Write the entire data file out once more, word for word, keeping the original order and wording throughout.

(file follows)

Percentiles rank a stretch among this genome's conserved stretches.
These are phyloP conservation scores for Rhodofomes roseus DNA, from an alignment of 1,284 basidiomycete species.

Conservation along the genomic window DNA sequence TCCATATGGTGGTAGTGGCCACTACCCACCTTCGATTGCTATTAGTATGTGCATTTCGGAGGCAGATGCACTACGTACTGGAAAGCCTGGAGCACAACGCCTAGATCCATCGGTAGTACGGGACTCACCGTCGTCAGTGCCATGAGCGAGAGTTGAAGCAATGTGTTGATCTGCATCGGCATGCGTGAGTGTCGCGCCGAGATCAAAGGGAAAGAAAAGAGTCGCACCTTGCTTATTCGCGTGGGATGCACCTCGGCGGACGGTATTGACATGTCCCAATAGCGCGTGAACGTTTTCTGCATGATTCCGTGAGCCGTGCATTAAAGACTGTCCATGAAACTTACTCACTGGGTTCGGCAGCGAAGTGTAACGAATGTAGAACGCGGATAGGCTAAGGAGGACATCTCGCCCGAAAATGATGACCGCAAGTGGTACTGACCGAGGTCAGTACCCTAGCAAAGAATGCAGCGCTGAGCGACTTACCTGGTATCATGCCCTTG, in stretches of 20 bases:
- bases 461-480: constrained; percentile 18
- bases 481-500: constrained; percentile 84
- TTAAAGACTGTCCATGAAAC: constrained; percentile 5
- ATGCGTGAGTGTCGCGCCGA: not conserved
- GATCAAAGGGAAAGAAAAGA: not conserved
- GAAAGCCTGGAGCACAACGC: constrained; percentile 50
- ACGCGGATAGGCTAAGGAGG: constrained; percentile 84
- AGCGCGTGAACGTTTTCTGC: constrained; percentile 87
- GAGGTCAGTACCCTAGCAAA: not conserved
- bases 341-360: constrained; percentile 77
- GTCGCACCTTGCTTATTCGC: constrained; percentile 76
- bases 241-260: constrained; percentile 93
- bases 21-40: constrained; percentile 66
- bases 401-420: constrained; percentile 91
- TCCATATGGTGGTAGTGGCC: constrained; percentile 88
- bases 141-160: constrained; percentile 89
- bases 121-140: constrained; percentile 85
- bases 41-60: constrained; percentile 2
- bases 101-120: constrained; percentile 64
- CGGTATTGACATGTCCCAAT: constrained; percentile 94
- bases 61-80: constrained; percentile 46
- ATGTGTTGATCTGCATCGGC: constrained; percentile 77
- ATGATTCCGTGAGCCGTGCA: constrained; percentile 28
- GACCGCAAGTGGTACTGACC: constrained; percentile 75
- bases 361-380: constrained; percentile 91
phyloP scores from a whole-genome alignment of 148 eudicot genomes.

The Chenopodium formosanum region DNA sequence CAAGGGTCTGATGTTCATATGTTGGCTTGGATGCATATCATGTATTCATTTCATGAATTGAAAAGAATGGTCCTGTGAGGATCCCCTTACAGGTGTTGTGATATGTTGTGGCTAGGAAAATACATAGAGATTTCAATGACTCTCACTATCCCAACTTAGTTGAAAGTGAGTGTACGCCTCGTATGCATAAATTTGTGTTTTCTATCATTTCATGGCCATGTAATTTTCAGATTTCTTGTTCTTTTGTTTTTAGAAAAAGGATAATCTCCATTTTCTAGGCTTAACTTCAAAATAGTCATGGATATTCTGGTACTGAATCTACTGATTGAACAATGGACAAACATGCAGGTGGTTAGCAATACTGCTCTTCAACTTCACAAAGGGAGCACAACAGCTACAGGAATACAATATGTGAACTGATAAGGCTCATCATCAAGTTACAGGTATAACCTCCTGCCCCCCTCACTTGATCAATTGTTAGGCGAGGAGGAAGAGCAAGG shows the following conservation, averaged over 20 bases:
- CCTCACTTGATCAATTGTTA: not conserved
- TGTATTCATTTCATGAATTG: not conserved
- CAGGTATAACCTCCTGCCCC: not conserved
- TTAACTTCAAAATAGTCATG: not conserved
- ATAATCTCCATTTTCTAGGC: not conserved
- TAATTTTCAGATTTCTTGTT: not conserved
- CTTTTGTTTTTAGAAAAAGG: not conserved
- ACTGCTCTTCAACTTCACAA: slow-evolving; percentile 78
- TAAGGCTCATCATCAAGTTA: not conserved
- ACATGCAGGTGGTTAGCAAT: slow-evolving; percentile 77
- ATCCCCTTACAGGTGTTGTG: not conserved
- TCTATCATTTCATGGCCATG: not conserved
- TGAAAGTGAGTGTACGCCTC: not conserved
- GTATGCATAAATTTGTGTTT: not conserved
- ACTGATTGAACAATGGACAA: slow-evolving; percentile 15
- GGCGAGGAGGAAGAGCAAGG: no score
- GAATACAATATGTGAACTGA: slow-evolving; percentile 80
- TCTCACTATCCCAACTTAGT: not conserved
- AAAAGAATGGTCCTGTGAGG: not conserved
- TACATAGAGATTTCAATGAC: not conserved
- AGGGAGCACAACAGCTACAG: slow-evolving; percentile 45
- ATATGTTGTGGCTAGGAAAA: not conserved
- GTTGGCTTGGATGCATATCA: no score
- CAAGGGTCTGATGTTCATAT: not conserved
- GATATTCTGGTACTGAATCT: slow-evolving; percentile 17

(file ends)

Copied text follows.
Percentiles rank a stretch among this genome's conserved stretches.
These are phyloP conservation scores for Rhodofomes roseus DNA, from an alignment of 1,284 basidiomycete species.

Conservation along the genomic window DNA sequence TCCATATGGTGGTAGTGGCCACTACCCACCTTCGATTGCTATTAGTATGTGCATTTCGGAGGCAGATGCACTACGTACTGGAAAGCCTGGAGCACAACGCCTAGATCCATCGGTAGTACGGGACTCACCGTCGTCAGTGCCATGAGCGAGAGTTGAAGCAATGTGTTGATCTGCATCGGCATGCGTGAGTGTCGCGCCGAGATCAAAGGGAAAGAAAAGAGTCGCACCTTGCTTATTCGCGTGGGATGCACCTCGGCGGACGGTATTGACATGTCCCAATAGCGCGTGAACGTTTTCTGCATGATTCCGTGAGCCGTGCATTAAAGACTGTCCATGAAACTTACTCACTGGGTTCGGCAGCGAAGTGTAACGAATGTAGAACGCGGATAGGCTAAGGAGGACATCTCGCCCGAAAATGATGACCGCAAGTGGTACTGACCGAGGTCAGTACCCTAGCAAAGAATGCAGCGCTGAGCGACTTACCTGGTATCATGCCCTTG, in stretches of 20 bases:
- bases 461-480: constrained; percentile 18
- bases 481-500: constrained; percentile 84
- TTAAAGACTGTCCATGAAAC: constrained; percentile 5
- ATGCGTGAGTGTCGCGCCGA: not conserved
- GATCAAAGGGAAAGAAAAGA: not conserved
- GAAAGCCTGGAGCACAACGC: constrained; percentile 50
- ACGCGGATAGGCTAAGGAGG: constrained; percentile 84
- AGCGCGTGAACGTTTTCTGC: constrained; percentile 87
- GAGGTCAGTACCCTAGCAAA: not conserved
- bases 341-360: constrained; percentile 77
- GTCGCACCTTGCTTATTCGC: constrained; percentile 76
- bases 241-260: constrained; percentile 93
- bases 21-40: constrained; percentile 66
- bases 401-420: constrained; percentile 91
- TCCATATGGTGGTAGTGGCC: constrained; percentile 88
- bases 141-160: constrained; percentile 89
- bases 121-140: constrained; percentile 85
- bases 41-60: constrained; percentile 2
- bases 101-120: constrained; percentile 64
- CGGTATTGACATGTCCCAAT: constrained; percentile 94
- bases 61-80: constrained; percentile 46
- ATGTGTTGATCTGCATCGGC: constrained; percentile 77
- ATGATTCCGTGAGCCGTGCA: constrained; percentile 28
- GACCGCAAGTGGTACTGACC: constrained; percentile 75
- bases 361-380: constrained; percentile 91
phyloP scores from a whole-genome alignment of 148 eudicot genomes.

The Chenopodium formosanum region DNA sequence CAAGGGTCTGATGTTCATATGTTGGCTTGGATGCATATCATGTATTCATTTCATGAATTGAAAAGAATGGTCCTGTGAGGATCCCCTTACAGGTGTTGTGATATGTTGTGGCTAGGAAAATACATAGAGATTTCAATGACTCTCACTATCCCAACTTAGTTGAAAGTGAGTGTACGCCTCGTATGCATAAATTTGTGTTTTCTATCATTTCATGGCCATGTAATTTTCAGATTTCTTGTTCTTTTGTTTTTAGAAAAAGGATAATCTCCATTTTCTAGGCTTAACTTCAAAATAGTCATGGATATTCTGGTACTGAATCTACTGATTGAACAATGGACAAACATGCAGGTGGTTAGCAATACTGCTCTTCAACTTCACAAAGGGAGCACAACAGCTACAGGAATACAATATGTGAACTGATAAGGCTCATCATCAAGTTACAGGTATAACCTCCTGCCCCCCTCACTTGATCAATTGTTAGGCGAGGAGGAAGAGCAAGG shows the following conservation, averaged over 20 bases:
- CCTCACTTGATCAATTGTTA: not conserved
- TGTATTCATTTCATGAATTG: not conserved
- CAGGTATAACCTCCTGCCCC: not conserved
- TTAACTTCAAAATAGTCATG: not conserved
- ATAATCTCCATTTTCTAGGC: not conserved
- TAATTTTCAGATTTCTTGTT: not conserved
- CTTTTGTTTTTAGAAAAAGG: not conserved
- ACTGCTCTTCAACTTCACAA: slow-evolving; percentile 78
- TAAGGCTCATCATCAAGTTA: not conserved
- ACATGCAGGTGGTTAGCAAT: slow-evolving; percentile 77
- ATCCCCTTACAGGTGTTGTG: not conserved
- TCTATCATTTCATGGCCATG: not conserved
- TGAAAGTGAGTGTACGCCTC: not conserved
- GTATGCATAAATTTGTGTTT: not conserved
- ACTGATTGAACAATGGACAA: slow-evolving; percentile 15
- GGCGAGGAGGAAGAGCAAGG: no score
- GAATACAATATGTGAACTGA: slow-evolving; percentile 80
- TCTCACTATCCCAACTTAGT: not conserved
- AAAAGAATGGTCCTGTGAGG: not conserved
- TACATAGAGATTTCAATGAC: not conserved
- AGGGAGCACAACAGCTACAG: slow-evolving; percentile 45
- ATATGTTGTGGCTAGGAAAA: not conserved
- GTTGGCTTGGATGCATATCA: no score
- CAAGGGTCTGATGTTCATAT: not conserved
- GATATTCTGGTACTGAATCT: slow-evolving; percentile 17